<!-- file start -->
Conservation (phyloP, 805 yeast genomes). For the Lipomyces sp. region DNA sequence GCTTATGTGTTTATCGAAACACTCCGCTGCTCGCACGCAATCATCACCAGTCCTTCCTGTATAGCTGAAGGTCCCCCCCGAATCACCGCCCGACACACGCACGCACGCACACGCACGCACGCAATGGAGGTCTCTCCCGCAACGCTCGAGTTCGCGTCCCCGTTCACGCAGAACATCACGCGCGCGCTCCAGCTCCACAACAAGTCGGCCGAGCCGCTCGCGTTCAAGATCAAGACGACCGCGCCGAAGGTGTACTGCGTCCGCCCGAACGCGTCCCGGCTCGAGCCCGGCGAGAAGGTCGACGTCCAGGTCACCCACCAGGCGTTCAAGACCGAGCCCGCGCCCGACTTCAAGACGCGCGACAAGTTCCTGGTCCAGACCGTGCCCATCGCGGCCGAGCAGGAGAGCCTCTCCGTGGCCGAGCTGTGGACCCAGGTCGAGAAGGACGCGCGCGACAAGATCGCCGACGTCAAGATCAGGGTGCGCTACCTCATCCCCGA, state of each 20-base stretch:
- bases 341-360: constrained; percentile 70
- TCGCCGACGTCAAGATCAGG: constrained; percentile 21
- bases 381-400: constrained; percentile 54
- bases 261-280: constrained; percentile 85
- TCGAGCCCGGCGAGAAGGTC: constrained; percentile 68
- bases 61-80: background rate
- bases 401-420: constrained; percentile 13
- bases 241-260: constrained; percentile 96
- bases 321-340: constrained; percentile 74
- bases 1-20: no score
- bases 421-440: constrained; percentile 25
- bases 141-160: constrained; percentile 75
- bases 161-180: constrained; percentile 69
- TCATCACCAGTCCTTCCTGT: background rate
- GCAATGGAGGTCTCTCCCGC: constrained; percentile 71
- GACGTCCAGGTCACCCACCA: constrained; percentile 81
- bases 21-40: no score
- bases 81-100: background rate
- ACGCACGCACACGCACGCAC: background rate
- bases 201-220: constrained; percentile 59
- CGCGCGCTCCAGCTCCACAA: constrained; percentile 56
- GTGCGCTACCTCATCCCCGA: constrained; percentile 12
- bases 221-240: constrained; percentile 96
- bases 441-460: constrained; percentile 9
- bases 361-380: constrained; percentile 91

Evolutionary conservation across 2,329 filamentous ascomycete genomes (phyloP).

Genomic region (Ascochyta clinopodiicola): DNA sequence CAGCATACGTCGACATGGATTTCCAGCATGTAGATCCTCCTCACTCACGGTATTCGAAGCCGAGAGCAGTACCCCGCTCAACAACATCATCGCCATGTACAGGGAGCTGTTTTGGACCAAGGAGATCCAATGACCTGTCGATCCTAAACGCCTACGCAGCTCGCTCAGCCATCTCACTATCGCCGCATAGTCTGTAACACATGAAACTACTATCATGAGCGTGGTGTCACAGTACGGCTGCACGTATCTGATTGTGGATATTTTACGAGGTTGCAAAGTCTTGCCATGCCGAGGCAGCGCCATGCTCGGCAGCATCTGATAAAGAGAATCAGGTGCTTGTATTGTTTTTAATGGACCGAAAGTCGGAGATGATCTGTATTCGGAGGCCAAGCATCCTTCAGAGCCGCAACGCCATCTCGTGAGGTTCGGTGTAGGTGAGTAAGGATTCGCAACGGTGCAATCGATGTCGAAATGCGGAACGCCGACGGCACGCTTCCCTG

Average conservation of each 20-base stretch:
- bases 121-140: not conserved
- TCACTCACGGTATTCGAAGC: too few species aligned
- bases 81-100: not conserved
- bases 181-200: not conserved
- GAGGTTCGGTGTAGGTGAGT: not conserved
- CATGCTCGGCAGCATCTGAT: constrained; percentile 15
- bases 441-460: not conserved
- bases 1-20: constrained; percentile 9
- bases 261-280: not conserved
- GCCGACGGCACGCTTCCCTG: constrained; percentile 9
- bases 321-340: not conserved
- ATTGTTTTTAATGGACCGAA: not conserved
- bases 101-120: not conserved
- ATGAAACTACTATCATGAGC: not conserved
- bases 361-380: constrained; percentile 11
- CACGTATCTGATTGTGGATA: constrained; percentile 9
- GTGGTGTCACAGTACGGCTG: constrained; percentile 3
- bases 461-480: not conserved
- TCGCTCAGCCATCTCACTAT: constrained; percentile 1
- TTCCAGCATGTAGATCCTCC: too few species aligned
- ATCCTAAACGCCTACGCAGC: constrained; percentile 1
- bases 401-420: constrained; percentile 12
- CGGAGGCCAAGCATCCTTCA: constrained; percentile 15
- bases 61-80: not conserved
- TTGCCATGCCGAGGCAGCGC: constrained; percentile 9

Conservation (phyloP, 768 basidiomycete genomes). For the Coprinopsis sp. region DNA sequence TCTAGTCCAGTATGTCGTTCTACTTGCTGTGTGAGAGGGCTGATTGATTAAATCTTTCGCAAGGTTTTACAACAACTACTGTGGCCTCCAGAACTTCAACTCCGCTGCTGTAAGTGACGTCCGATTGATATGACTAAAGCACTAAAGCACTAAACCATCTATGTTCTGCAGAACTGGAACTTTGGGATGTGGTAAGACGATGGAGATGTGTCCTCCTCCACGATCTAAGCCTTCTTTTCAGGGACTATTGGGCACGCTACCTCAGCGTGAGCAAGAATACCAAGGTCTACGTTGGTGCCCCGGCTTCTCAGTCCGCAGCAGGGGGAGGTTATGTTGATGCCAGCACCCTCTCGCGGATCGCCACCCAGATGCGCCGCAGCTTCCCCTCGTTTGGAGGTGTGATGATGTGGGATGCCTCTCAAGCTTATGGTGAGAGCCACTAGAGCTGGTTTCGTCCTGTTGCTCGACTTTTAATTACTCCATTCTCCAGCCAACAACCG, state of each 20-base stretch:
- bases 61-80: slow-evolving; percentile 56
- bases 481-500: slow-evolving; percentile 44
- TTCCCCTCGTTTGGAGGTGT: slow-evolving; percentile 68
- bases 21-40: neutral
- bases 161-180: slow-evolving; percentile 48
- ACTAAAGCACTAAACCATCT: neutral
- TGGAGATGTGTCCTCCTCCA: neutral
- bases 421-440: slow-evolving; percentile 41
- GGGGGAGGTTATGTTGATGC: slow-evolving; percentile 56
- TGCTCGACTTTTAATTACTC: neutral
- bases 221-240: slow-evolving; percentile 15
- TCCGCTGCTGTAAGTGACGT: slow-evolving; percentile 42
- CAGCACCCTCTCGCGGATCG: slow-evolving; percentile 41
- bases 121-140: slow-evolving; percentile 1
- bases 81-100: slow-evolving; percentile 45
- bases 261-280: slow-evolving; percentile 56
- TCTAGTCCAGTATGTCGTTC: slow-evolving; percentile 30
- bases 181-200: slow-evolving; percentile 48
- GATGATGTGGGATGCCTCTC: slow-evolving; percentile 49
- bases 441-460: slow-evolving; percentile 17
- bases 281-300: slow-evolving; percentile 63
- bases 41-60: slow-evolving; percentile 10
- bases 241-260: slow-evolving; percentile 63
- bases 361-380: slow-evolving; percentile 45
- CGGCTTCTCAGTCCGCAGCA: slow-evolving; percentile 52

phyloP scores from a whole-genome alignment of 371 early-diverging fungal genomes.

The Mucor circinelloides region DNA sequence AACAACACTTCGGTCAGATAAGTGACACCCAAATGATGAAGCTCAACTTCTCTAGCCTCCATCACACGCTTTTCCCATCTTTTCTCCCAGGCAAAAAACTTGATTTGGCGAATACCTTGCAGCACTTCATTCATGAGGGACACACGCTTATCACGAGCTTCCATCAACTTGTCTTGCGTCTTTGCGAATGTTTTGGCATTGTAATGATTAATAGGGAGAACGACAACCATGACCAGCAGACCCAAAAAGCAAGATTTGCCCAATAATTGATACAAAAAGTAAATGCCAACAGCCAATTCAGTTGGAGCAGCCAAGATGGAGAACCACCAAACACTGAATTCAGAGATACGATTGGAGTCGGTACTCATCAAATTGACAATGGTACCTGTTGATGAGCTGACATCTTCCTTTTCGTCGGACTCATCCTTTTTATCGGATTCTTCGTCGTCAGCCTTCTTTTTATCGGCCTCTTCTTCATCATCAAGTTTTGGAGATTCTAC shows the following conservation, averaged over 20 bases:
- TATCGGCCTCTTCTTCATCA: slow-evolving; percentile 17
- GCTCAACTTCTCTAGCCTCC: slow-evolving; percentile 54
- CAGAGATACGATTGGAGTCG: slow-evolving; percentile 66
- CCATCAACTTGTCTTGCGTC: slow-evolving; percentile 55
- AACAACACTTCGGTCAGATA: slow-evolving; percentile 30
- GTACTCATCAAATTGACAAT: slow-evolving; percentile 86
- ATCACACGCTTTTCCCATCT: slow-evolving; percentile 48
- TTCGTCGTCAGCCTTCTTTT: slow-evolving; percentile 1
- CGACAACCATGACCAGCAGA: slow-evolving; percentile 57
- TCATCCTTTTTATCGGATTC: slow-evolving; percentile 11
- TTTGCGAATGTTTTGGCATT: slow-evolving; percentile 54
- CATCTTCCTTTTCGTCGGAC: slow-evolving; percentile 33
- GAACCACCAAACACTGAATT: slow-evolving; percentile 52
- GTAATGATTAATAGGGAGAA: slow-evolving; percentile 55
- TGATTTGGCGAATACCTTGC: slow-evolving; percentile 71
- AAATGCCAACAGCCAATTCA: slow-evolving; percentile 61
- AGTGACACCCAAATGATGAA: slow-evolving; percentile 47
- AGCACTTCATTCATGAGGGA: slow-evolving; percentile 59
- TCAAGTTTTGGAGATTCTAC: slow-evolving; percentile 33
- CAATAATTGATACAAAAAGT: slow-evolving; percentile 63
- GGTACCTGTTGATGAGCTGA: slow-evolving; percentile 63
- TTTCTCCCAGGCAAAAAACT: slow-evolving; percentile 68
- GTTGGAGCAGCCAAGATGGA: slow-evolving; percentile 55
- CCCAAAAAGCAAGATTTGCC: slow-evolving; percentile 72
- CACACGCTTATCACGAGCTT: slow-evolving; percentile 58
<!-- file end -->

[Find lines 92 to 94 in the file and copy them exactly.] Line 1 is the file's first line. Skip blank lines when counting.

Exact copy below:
- TCATCCTTTTTATCGGATTC: slow-evolving; percentile 11
- TTTGCGAATGTTTTGGCATT: slow-evolving; percentile 54
- CATCTTCCTTTTCGTCGGAC: slow-evolving; percentile 33